Guest Post – Meuser Law Office, P.A. “Sustained an Injury in the Line of Duty?”

If you have sustained an injury in the line of duty, you may be entitled to hundreds of thousands of dollars-worth of benefits. There are several types of benefits available to Minnesota’s first responders who have been injured in the line of duty, depending on the individual circumstances of the case. It can be complicated to coordinate all the different types of benefits to ensure you are maximizing your financial recovery. Working with an attorney who is experienced in this area of the law is in your best interest.

Types of Benefits Available for Injured Peace Officers:

Workers’ Compensation:  Under the Minnesota Workers’ Compensation Act, injured police officers may be entitled to medical, vocational, and wage loss benefits. These benefits include, but are not limited to, temporary total disability, temporary partial disability, permanent total disability, permanent partial disability, vocational rehabilitation services, and retraining benefits. Wage loss benefits are based on the officer’s earnings 26 weeks before the date of injury, from all sources of employment. Many departments also add in injured on duty time to the work comp benefits or allow officers to add in a portion of stored sick or vacation time.

Covered medical treatments include but are not limited to: doctor appointments, chiropractic care, surgery, injections, massage therapy, physical therapy, mental health counseling, prescriptions, pain programs, and acupuncture. Medical care must be both reasonable and necessary for services to be covered. Injured employees are also entitled to medical mileage as well as the reimbursement of certain types of attorney fees.

PERA Duty Disability:  PERA Duty Disability Benefits entitle police officers injured in the line of duty who are no longer able to perform the normal duties of a police officer to 60% of the officer’s “high five” earnings, 60 consecutive months of the member’s highest wages, through age 55 or 5 years from the date of filing, whichever is longer. In order to qualify injured officers must have sustained an injury performing inherently dangerous duties specific to police officers. Additional requirements apply to police officers with injuries over two years old applying for Duty Disability benefits.

Healthcare Continuation under Minnesota Statute §299A.465:  After PERA awards an injured member Duty Disability Benefits or an officer who is over age 55 with over 20 years of service directly applies, an injured police officer is entitled to healthcare coverage through age 65 as if the officer remained with the department. If the officer had family coverage at the time of the injury, his or her family also retains healthcare coverage. Extrapolated over the course of the benefit, this benefit is frequently worth over $500,000. Similar requirements apply to police officers applying for Duty Disability benefits.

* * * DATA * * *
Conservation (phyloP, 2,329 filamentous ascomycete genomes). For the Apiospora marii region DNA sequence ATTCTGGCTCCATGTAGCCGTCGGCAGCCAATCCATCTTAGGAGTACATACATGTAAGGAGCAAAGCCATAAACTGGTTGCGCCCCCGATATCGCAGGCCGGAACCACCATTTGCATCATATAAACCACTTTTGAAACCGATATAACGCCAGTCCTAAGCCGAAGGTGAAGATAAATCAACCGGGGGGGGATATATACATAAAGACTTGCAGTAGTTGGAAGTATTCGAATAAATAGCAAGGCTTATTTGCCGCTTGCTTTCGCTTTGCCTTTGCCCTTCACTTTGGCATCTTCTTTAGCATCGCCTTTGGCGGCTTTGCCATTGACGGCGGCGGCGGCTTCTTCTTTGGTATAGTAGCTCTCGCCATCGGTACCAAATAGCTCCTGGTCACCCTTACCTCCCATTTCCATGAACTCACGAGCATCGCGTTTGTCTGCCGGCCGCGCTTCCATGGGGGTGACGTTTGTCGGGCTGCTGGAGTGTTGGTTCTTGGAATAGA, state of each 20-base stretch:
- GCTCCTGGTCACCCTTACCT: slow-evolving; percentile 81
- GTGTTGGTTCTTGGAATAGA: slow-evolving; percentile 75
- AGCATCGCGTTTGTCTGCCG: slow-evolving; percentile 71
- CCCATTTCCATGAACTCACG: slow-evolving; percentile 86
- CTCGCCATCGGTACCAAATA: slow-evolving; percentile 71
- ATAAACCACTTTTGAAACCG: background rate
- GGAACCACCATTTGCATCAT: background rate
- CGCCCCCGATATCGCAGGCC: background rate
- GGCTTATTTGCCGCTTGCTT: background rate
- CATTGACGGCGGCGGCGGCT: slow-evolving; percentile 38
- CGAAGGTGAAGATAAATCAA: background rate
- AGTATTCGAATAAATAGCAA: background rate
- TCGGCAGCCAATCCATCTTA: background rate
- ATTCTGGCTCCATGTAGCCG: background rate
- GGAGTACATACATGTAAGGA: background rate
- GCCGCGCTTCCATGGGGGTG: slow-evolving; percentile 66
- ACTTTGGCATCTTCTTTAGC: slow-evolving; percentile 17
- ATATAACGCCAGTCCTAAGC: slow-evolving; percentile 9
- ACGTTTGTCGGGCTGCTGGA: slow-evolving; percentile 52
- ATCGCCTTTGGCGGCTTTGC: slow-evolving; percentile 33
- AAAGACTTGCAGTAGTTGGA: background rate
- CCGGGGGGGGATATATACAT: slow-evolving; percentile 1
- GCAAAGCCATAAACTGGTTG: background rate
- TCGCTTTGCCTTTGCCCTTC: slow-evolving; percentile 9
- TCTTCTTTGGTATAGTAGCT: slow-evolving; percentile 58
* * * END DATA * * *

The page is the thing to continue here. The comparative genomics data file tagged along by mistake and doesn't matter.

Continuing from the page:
Personal Injury:  If police officers are injured in the line of duty due to the negligence of a third-party, such as a person resisting arrest or a negligent driver in a motor vehicle collision, injured officers may bring a civil claim against the negligent party and in motor vehicle cases, claims against under-insured and uninsured motorist insurance policies. These claims include monetary recovery for pain and suffering, loss of enjoyment of life, past and future wage loss, past and future medical treatment, and are in addition to PERA and work comp benefits. If the injuries are so severe that the officer is no longer able to return to work as police officer, he or she may be entitled to very significant sums in addition to PERA/MSRS disability benefits, healthcare continuation benefits, and Minnesota workers’ compensation benefits.

Here are a few more things you may not know:

PTSD is covered under the Minnesota Workers’ Compensation Act. PERA and MSRS also recognize PTSD as a covered disability for Duty Disability benefits and healthcare continuation benefits under §299A.465.
Work comp benefits and personal injury monies are non-taxable. PERA Duty Disability benefits are non-taxable until the age 55 or until the benefit converts to a regular retirement benefit.
Unless there is a dispute, attorney fees are not charged in workers’ compensation cases. Attorney fees in personal injury and work comp cases are contingent. Unless we recover monies on your behalf we do not charge a fee.
Strict time limits exist as to when injured officers may bring a workers’ compensation, personal injury, or PERA/MSRS disability claim.

Contact Meuser Law Office, P.A. for a free, no-obligation case evaluation and consultation. The knowledgeable attorneys at Meuser Law Office, P.A. take the time with each client to help determine which benefits under the Minnesota Workers’ Compensation Act you are entitled as well as discuss PERA Duty Disability benefits and Healthcare Continuation Benefits under Minnesota Statute §299A.465. Call us today at 877-746-5680.